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Euro phone shipments jumped 16% in Q3

3G demand still lukewarm, but growing

Internet Security Threat Report 2014

Mobile phone makers pumped 39.5m handsets into Western Europe during Q3, 16 per cent more than they did in Q3 2004 and five per cent more than Q2 2004, market watcher IDC said yesterday.

The number of 3G handsets shipped almost doubled between Q3 2004 and Q3 2005, rising from 2.38m to 4.74m, respectively seven per cent and 12 per cent of the total.

Many of the 3G handsets came from Nokia, which also contributed significantly to the rise in smart-phone shipments, courtesy of its increasingly broad-based Series 60/Symbian software combination. According to IDC, smart-phone shipments accounted for seven per cent of third-quarter Western European handset shipments, up from four per cent in the year-ago quarter.

Smart-phone shipments grew 103.7 per cent year on year, from 1.36m units to 2.77m, IDC's numbers show. Shipments were up three per cent sequentially. Again, much of that growth was Nokia's doing, as it continued to push Series 60 into the mainstream.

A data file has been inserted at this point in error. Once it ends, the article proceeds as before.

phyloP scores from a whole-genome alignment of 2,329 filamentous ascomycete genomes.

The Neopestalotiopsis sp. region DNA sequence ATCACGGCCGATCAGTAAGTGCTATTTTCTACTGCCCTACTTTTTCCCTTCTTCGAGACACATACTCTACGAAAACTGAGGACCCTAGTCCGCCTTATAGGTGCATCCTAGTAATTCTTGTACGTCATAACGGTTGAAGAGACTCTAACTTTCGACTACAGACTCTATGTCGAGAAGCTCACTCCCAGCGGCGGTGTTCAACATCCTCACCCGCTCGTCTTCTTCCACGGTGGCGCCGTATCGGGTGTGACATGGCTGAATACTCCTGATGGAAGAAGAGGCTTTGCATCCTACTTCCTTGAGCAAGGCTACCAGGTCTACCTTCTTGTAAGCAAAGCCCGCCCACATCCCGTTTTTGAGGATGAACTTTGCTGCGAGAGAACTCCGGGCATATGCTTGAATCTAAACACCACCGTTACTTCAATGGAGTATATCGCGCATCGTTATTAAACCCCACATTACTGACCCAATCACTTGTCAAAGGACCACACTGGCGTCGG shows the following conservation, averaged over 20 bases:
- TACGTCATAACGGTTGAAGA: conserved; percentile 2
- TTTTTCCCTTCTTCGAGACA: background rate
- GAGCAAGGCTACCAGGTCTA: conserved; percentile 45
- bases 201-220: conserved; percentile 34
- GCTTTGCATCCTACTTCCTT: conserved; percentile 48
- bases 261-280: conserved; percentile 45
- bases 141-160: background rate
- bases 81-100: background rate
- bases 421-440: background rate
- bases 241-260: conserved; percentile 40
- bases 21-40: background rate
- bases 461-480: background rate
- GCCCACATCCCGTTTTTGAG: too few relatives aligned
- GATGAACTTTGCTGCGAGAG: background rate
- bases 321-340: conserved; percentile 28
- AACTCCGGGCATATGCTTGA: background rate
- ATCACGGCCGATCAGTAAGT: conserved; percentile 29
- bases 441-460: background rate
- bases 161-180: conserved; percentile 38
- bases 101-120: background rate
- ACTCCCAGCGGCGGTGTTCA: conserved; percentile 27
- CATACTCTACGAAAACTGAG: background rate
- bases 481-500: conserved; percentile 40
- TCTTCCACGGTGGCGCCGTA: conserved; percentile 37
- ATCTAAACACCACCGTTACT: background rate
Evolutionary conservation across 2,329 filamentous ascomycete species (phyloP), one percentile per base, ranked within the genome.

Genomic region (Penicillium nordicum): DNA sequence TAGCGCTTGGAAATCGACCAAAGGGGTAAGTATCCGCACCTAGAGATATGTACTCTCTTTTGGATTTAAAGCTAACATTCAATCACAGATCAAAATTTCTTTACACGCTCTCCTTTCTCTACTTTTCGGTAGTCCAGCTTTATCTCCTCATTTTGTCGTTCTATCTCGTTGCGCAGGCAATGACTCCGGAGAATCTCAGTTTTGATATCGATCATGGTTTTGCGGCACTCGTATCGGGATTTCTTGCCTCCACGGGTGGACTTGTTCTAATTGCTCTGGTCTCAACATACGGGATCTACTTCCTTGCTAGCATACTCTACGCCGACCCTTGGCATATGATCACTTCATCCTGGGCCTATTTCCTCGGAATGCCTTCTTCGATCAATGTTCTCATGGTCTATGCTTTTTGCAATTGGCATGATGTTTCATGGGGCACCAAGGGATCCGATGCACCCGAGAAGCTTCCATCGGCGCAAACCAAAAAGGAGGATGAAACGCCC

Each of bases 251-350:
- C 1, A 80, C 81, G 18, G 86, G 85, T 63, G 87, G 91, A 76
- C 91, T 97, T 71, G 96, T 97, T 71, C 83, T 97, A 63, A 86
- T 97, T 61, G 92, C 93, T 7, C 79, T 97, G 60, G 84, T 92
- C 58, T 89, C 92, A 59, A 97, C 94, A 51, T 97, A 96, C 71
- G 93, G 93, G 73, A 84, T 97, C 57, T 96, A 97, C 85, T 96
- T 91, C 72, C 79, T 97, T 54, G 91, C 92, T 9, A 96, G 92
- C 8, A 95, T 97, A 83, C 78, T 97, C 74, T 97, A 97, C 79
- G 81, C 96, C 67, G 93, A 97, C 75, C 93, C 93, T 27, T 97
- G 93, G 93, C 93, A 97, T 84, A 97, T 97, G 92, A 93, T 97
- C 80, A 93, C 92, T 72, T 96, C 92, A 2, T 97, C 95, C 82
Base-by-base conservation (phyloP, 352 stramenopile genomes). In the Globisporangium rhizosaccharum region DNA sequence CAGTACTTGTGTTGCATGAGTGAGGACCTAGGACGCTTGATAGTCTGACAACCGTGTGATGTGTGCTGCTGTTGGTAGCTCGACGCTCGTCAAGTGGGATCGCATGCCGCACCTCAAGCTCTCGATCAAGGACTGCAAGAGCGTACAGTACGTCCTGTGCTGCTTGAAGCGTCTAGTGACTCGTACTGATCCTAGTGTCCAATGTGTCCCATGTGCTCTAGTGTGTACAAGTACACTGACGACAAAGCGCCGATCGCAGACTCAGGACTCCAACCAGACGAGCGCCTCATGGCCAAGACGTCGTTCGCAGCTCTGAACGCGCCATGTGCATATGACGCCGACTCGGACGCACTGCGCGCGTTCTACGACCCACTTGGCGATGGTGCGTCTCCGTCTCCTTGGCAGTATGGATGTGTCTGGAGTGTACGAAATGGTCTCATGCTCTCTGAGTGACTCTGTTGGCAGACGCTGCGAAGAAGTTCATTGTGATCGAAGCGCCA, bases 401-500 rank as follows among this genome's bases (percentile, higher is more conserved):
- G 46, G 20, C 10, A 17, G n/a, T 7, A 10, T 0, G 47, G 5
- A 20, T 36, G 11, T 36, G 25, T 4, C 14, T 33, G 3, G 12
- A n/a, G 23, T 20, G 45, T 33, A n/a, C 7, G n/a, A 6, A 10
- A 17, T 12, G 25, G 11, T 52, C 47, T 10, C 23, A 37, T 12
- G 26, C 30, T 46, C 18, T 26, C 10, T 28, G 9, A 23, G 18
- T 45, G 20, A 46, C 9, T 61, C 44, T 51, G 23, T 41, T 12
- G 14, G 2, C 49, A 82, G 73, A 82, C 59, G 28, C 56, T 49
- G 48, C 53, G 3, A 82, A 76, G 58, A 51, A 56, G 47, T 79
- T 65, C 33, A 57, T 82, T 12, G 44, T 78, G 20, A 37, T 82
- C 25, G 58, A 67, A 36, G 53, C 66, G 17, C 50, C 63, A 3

Motorola and Samsung continued their battle to be the biggest mobile phone shipper after Nokia, which unsurprisingly retained its leadership of the market by a long margin. Samsung nosed ahead of Motorola, shipping 6.2m units to Moto's 6m, and grabbing 16 per cent of the market in the process. Motorola quit the quarter with a market share of 15 per cent - both companies' shares were less than half Nokia's dominant 36 per cent share.

Samsung and Motorola nonetheless experienced the biggest year-on-year growth among the top-ten vendors, with unit shipments rising 100 per cent and 71 per cent, respectively. Nokia's growth was a more modest but still above-average 20 per cent.

The best Sony Ericsson could manage was five per cent growth, which left it with 12 per cent of the market, down from 13 per cent a year ago.

Siemens' decision to pull out of the mobile phone market appears justified: its units shipments plunged 44 per cent, accompanied by a halving of its market share, from 15 per cent to seven per cent, in a quarter that saw the company announce the sale of its handset division to BenQ.

All the remaining vendors saw their combined shipments fall seven per cent, leaving them with 14 per cent of the market. ®

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